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Dirty money

In memory of Brewster
By AL DIAMON  |  August 3, 2011

As I walked down the corridors of the Ralph Owen Brewster Hospice for Decaying Political Ideals, there were no indications of despair, pain, or misery. Perhaps that's because the management keeps the lights really low and pumps heavy metal music at ear-bleed volume through the sound system.

This facility is aptly named for the former Maine governor and US senator, who began his rise to power with the support of the Ku Klux Klan and ended it as a bag man for Richard Nixon. In memory of Brewster, compassionate admirers such as shady developers, sleazy consultants, and party hacks raised funds to construct a place where weary concepts that are running out of time and integrity can spend their last days in semi-gloom while being forced to listen to the complete works of Anthrax, Ozzy Osbourne, and Motorhead.

Through partially open doors, I glimpsed some familiar faces.

The Maine Green Independent Party was in the homeopathic ward getting a transfusion. I checked the stuff they were pumping in. The label said "Fertilizer," but the attendant assured me it was organic. "It won't be long before Greenie is up and around and once again getting less than 5 percent of the vote," he said. But he didn't sound like he believed it.

In another wing, I spotted what was left of Dennis Bailey's antigambling group Casinos NO! A worried looking doctor stood by its bed staring at a chart that showed a racino being approved in Biddeford, another in Washington County, as well as casinos in Lewiston, Bangor, and maybe even Oxford County. "I wouldn't bet on my patient making it through November," the sawbones said.

In the ward for charity cases, I saw beds holding all that was left of the Maine Democratic Party, Rosa Scarcelli's political future, Republican hopes of winning the 1st Congressional District, and the reputations of former LePage cabinet members Philip Congdon and Norman Olsen. I learned I'd just missed the hearse picking up the remains of Scott D'Amboise's senatorial hopes, and that GOP state chairman Charlie Webster's credibility had been transferred to the psychiatric floor.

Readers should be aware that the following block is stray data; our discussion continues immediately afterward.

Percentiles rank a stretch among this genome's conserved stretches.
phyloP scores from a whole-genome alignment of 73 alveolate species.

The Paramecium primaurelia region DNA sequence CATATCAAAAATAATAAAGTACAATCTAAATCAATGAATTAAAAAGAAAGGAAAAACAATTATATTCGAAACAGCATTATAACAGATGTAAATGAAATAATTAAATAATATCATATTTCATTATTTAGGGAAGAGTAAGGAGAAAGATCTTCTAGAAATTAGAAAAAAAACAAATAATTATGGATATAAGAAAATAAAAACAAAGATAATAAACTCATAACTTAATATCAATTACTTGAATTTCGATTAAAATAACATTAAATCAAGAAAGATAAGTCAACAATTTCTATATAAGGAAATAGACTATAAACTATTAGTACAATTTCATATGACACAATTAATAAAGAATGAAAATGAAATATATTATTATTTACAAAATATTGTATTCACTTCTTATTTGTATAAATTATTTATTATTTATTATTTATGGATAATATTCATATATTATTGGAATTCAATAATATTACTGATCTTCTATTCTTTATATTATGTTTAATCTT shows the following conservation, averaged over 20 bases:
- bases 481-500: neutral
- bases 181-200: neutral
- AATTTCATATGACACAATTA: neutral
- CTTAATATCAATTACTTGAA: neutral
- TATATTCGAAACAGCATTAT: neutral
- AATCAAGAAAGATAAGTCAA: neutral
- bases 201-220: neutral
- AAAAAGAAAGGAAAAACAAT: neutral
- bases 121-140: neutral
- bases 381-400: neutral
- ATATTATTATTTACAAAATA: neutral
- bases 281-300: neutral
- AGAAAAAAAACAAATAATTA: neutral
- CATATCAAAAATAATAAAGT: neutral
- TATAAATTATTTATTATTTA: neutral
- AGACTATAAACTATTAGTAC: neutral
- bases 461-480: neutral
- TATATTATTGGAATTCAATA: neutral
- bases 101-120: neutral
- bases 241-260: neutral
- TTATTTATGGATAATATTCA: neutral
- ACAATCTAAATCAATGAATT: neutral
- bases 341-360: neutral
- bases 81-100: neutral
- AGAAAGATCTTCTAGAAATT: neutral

That was all right, because I hadn't come to visit them. I was there to pay whatever respects I could muster to that last gasp of liberal idealism, the Maine Clean Election Act.

On July 20, that law was involved in a tragic collision with the US Constitution, when a federal judge slammed headfirst into the provision that provides publicly funded candidates with matching money if they're outspent by a privately financed opponent. Medical experts were called in and concluded they'd have to amputate that section, but were uncertain the patient would survive the procedure. "It's like cutting off both legs, one arm, a lung, the spleen, the pancreas, six ribs, a kidney, an eye, an ear, and a nostril," said one physician. "What's left isn't going to amount to much.

"Although," she added as a Nazareth track replaced the Uriah Heep blaring from the ceiling speakers, "in this place, losing an ear or two might not be so bad."

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